var realAddEventListener = document.addEventListener;
  document.addEventListener = function(eventName, handler, c){
    if (handler.toString().indexOf('function _handleKeyEvent(e)') >= 0) {
      console.warn("Ignoring _handleKeyEvent...", eventName, handler, c);
    if (handler.toString().indexOf('function _handleCaptureKeyEvent(e)') >= 0) {
      console.warn("Ignoring _handleCaptureKeyEvent...", eventName, handler, c);
    return realAddEventListener(eventName, handler, c);

By not allowing WinJS to add it's XYFocus handlers, we can avoid many of the issues that I worked through below...

Dealing with a WinJS Pivot control

For my app, the first control I ran into trouble with was the WinJS Pivot control. This control already does some focus management all by itself, and it's own management style contradicts the way the DirectionalNavigation helper works. So we basically have to detect focus on it, turn of TVJS focus management and handle it internally (until we leave focus of the Pivot).

To work through that, I created the following helper function:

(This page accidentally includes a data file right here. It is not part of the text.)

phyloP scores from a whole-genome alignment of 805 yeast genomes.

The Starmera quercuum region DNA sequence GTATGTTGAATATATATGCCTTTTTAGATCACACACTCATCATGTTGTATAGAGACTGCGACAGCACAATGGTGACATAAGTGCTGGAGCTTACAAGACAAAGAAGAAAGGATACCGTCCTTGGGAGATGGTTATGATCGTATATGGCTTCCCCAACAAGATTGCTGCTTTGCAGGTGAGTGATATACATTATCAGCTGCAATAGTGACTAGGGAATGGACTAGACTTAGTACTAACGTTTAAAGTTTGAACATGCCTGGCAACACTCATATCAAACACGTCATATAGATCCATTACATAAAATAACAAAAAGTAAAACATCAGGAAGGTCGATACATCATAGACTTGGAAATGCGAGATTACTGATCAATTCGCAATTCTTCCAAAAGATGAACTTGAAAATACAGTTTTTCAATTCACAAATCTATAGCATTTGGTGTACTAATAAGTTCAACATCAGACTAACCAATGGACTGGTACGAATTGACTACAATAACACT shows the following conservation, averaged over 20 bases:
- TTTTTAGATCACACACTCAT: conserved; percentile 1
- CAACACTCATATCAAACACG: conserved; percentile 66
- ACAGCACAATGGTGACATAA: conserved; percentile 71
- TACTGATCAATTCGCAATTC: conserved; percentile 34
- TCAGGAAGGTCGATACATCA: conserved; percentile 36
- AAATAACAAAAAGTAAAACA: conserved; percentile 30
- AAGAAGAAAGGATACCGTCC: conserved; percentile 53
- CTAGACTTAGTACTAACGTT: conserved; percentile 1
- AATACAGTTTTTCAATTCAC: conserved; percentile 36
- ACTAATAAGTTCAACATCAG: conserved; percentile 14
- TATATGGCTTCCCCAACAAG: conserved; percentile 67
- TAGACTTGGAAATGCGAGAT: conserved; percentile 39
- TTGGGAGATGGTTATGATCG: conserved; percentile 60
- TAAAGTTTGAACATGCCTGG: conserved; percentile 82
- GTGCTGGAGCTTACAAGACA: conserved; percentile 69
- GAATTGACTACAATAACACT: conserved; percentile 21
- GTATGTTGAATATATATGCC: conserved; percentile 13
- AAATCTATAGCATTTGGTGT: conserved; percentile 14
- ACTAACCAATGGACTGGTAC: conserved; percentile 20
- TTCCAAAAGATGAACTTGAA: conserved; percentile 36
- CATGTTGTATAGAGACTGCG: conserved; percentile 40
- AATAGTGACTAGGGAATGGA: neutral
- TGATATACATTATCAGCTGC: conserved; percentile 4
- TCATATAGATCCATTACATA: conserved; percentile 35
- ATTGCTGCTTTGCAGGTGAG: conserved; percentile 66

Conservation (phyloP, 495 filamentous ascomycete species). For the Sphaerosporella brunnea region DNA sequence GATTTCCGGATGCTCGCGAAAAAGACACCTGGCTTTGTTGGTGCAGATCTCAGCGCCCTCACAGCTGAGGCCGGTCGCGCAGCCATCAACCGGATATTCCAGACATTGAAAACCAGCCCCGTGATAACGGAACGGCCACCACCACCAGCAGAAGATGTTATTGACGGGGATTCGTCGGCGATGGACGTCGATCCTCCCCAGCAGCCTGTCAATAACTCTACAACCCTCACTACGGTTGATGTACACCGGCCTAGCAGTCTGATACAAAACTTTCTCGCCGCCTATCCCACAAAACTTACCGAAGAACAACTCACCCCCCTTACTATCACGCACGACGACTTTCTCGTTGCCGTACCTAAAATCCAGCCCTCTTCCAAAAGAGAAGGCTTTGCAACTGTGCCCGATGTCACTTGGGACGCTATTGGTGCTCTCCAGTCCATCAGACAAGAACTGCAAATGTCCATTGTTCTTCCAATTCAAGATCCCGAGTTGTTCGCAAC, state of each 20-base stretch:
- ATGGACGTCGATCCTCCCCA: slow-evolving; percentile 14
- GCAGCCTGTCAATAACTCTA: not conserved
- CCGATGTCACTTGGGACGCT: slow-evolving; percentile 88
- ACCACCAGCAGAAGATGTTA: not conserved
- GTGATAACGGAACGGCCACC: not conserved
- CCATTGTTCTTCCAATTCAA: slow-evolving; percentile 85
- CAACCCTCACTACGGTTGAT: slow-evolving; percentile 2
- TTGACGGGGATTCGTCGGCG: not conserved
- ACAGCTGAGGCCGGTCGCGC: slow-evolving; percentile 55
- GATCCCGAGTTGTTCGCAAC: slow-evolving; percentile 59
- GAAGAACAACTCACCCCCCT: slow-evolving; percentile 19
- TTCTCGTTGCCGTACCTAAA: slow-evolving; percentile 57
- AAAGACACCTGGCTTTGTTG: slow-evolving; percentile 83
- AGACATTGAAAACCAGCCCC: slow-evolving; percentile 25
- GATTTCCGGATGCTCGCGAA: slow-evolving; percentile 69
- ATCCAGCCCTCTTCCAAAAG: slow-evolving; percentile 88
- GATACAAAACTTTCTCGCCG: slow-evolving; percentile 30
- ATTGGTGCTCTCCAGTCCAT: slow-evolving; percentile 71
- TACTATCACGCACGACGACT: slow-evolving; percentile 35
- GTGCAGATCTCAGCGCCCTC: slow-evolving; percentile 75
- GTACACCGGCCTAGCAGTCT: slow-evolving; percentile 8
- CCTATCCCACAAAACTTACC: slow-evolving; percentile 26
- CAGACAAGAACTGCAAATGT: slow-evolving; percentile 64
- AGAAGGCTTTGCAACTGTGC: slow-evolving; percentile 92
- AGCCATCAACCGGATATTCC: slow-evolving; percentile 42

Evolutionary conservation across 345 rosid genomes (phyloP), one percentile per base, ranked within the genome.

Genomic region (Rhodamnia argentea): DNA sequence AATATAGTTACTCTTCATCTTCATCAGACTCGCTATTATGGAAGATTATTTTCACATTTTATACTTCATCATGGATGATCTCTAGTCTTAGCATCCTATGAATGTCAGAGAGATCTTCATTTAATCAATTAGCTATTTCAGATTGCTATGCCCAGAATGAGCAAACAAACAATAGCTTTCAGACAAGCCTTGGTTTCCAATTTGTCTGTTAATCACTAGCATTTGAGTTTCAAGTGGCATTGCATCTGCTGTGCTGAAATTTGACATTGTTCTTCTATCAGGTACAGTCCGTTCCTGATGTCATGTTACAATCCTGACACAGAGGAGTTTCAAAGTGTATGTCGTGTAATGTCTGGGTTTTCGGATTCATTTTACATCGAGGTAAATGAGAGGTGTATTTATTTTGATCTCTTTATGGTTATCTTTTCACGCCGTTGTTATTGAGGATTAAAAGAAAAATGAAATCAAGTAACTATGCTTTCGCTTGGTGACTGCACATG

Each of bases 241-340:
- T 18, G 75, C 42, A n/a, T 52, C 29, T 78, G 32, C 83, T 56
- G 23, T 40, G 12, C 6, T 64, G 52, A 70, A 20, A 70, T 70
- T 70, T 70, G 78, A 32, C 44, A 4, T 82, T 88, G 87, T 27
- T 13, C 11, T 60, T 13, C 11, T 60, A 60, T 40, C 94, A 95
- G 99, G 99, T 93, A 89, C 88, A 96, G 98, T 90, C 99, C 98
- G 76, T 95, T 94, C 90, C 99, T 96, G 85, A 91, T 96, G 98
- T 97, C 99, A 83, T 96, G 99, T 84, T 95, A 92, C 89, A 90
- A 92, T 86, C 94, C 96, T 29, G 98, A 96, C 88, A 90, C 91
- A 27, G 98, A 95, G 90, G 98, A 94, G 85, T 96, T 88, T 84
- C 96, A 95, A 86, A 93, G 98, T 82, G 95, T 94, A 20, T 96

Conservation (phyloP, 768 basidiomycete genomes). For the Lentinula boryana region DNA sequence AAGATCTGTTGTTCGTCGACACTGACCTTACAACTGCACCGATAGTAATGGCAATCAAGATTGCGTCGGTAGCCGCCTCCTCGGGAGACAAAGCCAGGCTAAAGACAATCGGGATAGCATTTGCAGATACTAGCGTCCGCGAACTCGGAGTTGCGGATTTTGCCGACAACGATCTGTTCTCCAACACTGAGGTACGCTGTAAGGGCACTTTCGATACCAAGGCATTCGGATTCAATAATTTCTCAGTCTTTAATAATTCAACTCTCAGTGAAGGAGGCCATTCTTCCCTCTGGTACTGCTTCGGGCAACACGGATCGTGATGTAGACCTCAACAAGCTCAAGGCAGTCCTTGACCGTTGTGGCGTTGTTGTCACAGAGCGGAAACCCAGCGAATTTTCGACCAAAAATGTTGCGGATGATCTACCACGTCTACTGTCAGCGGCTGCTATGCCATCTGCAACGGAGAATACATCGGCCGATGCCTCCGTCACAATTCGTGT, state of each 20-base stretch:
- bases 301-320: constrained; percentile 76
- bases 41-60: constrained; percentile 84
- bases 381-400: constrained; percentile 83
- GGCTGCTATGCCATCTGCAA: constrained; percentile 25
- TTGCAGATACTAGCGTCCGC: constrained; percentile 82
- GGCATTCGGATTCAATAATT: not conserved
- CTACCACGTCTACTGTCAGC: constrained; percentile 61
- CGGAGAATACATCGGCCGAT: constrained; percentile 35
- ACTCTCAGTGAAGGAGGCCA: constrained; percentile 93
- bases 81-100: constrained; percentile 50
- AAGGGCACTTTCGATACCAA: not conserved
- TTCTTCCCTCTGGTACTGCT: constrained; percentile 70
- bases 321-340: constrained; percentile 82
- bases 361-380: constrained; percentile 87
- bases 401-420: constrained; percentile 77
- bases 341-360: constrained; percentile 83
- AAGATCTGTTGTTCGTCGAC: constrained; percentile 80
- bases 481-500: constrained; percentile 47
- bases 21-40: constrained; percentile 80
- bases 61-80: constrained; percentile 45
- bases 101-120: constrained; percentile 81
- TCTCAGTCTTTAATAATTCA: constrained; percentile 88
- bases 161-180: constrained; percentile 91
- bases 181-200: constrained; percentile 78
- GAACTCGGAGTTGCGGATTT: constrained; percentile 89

WinJS.UI.Pivot.prototype._headersKeyDown = function (e) {
    if (this.locked) {
    if (e.keyCode === Keys.leftArrow ||
        e.keyCode === Keys.pageUp ||
        e.keyCode === Keys.GamepadDPadLeft ||
        e.keyCode === Keys.GamepadLeftThumbstickLeft) {
        this._rtl ? this._goNext() : this._goPrevious();
    } else if (e.keyCode === Keys.rightArrow ||
               e.keyCode === Keys.pageDown ||
               e.keyCode === Keys.GamepadDPadRight ||
               e.keyCode === Keys.GamepadLeftThumbstickRight) {
        this._rtl ? this._goPrevious() : this._goNext();

function handlePivotNavigation(pivotElement) {
  console.log("handlePivotNavigation", pivotElement);
  if (!pivotElement) {
    throw new Error("handlePivotNavigation cannot use pivotElement as it wasn't passed in");

  var pivotHeader = pivotElement.querySelector('.win-pivot-headers')

  if (!pivotHeader) {
    let msg = "handlePivotNavigation cannot find .win-pivot-headers in";
    console.error(msg, pivotElement);
    throw new Error(msg);

  pivotHeader.addEventListener('focus', function() {
    console.log("pivotHeader focus");